Book Review: Pebbles in the Pond

I have to admit that when I first started reading Pebbles in the Pond, I was reading it from a very intellectual perspective. I was simply reading it to review it. Then something happened two-thirds of the way through the book that changed all that. But, I will get to that in a minute.

First, about the book.

Pebbles in the Pond: Transforming the World One Person at a Time is a compilation of stories of healers and energy workers who have ‘been there done that’. They each tell their story, and what they are now doing to help transform the world, by being the proverbial ripple in the pond.

At first, I found the wide range of story telling styles — from deeply personal to more clinical — disconcerting. In fact, the really clinical ones turned me off. I am a deeply personal type of gal myself.

But, then it happened. I had one frig of a bad week. It was like I was being psychically attacked from every which way. I was left raw and dazed, struggling to figure out what my life lesson was.

As I was figuring it out, I picked up Pebbles again to finish off my commitment to reviewing it. Wait a second! That one sentence resonates in that story. Holy crumpet, in this other story, the author was left raw and dazed too.

In actual fact, Pebbles being written in a variety of styles is a good thing. If you are at a point in your life where you need inspiration or a ‘little lift’ to see you through, then it is a perfect book. Heck, you might love clinical styles and the step-by-step story telling is exactly what you need. Or, like me, you want to know exactly what the author thought, felt and experienced while they transformed. It is all there.

Pebbles is also a resource guide. At the end of each story is information on how to contact the author. Perhaps they are the exact healer you need in your life right now.

Perhaps their pebble in the pond is the transforming ripple that reaches you.

Products For Women By Women

Pebbles in the Pond has the Silver & Grace Seal of Approval as an excellent resource from women. It is available through Amazon.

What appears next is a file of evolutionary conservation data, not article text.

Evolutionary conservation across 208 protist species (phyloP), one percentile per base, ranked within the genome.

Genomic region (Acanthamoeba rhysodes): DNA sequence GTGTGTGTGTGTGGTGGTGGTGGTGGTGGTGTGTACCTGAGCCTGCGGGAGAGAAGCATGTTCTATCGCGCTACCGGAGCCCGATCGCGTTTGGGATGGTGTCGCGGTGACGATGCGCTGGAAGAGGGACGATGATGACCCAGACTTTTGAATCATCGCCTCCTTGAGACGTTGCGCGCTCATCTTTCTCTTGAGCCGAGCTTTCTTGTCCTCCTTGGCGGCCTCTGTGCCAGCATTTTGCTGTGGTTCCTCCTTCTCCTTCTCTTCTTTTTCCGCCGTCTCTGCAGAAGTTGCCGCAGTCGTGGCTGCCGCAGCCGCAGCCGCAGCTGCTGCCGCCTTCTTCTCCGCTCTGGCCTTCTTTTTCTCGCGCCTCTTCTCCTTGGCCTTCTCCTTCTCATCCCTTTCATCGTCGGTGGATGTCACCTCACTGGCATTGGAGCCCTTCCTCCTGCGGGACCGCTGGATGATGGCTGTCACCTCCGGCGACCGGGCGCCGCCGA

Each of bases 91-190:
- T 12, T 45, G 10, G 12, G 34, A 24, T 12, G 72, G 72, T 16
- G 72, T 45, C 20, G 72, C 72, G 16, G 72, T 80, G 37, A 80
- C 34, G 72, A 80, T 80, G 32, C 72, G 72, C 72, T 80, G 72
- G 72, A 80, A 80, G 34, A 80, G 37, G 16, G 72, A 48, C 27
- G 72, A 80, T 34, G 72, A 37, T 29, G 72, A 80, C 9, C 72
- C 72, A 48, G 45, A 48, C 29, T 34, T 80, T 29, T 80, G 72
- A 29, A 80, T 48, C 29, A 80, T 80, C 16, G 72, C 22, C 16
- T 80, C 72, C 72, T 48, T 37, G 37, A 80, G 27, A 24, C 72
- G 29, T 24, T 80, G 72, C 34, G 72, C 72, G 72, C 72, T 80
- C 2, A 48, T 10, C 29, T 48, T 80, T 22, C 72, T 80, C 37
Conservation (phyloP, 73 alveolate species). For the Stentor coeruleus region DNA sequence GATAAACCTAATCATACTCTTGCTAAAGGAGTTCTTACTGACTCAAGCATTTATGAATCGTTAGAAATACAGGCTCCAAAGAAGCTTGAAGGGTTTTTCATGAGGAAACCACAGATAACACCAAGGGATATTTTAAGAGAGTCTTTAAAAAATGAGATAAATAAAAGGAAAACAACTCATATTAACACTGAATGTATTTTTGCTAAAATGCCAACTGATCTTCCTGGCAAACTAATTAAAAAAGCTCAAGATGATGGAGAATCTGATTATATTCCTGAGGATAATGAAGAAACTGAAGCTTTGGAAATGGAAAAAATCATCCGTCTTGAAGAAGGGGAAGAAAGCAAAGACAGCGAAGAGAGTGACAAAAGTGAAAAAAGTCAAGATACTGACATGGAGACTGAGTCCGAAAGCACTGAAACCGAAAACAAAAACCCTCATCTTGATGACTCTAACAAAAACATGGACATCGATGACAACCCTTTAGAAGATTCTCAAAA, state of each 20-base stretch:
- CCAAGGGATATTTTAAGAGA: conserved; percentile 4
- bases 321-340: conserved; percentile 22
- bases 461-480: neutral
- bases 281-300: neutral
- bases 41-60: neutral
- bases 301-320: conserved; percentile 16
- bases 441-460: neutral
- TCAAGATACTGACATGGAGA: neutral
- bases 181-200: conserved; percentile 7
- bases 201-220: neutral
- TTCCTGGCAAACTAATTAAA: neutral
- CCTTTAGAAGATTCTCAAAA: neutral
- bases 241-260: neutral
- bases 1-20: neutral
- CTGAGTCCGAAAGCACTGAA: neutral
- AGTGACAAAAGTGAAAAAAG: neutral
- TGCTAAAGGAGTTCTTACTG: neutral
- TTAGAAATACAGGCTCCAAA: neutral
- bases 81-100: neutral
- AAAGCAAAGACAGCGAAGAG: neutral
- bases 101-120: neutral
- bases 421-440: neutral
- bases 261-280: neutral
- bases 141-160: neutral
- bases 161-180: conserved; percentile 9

Pebbles in the Pond: Transforming the World One Person at a Time

You might also enjoy:

The Beauty Blueprint: 8 Steps to Building the Life and Look of Your Dreams
Going Gray, Looking Great!: The Modern Woman’s Guide to Unfading Glory

For more Silver & Grace approved books check out Eliza’s Recommendations.

Comments

  1. Kimberly Burnham says:

    Thanks Eliza for this post. Since perhaps you thought my chapter was one of the more clinical ones where I share solutions with the reader, I wanted to share my personal story:
    “Blind!” I was told I would lose my eyesight in my 20’s. Now at age 55, I have recovered my vision despite a genetic eye condition and along the way got a PhD in Integrative Medicine. Now I use alternative medicine approaches to help visionaries — people who want to create a more beautiful world, to improve their physical eyesight, core insight and intuitive sense.
    When I was eight years old my father helped me catch a blue morpho butterfly. Its blue iridescent winds were the most beautiful things I had ever seen. By the time I was 28, I was working as a professional photographer. And then it all changed.
    The ophthalmologist in his white coat with impressive degrees said, “It is genetic and there is nothing you can do about it. You need to consider you life if you become blind.”
    He scared the daylight out of my life and I went to massage school, a profession where you don’t have to be able to see. Taking a test one day with a wicked bad migraine and a big black spot in the middle of my visual field, I hit rock bottom. And there I said to myself, “This is not okay. There has to be something I can do.”
    Now as a clinician, coach and speaker, I help people see, truly feel seen and glimpse ways to impact inner peace, outer harmony and abundance in their world.
    More than nine million Americans over the age of 40 have macular degeneration. They are losing their vision, their ability to drive safely, watch transformational movies, and to read inspirational works like my chapter, The Eyes Observing Your World in Christine Kloser’s Pebbles in the Pond, Transforming the World One Person at a Time. Their world is getting smaller. I understand.
    I now call keratoconus, the genetic eye condition, “Carrots and Begonias” because the diagnosis and my recovery reminded me of the importance of carrots and nutrition for the eyes and the beauty of flowers, people and everything in this remarkable world.
    I see you!
    Kimberly Burnham´s last blog post ..What Surrender Looks Like..

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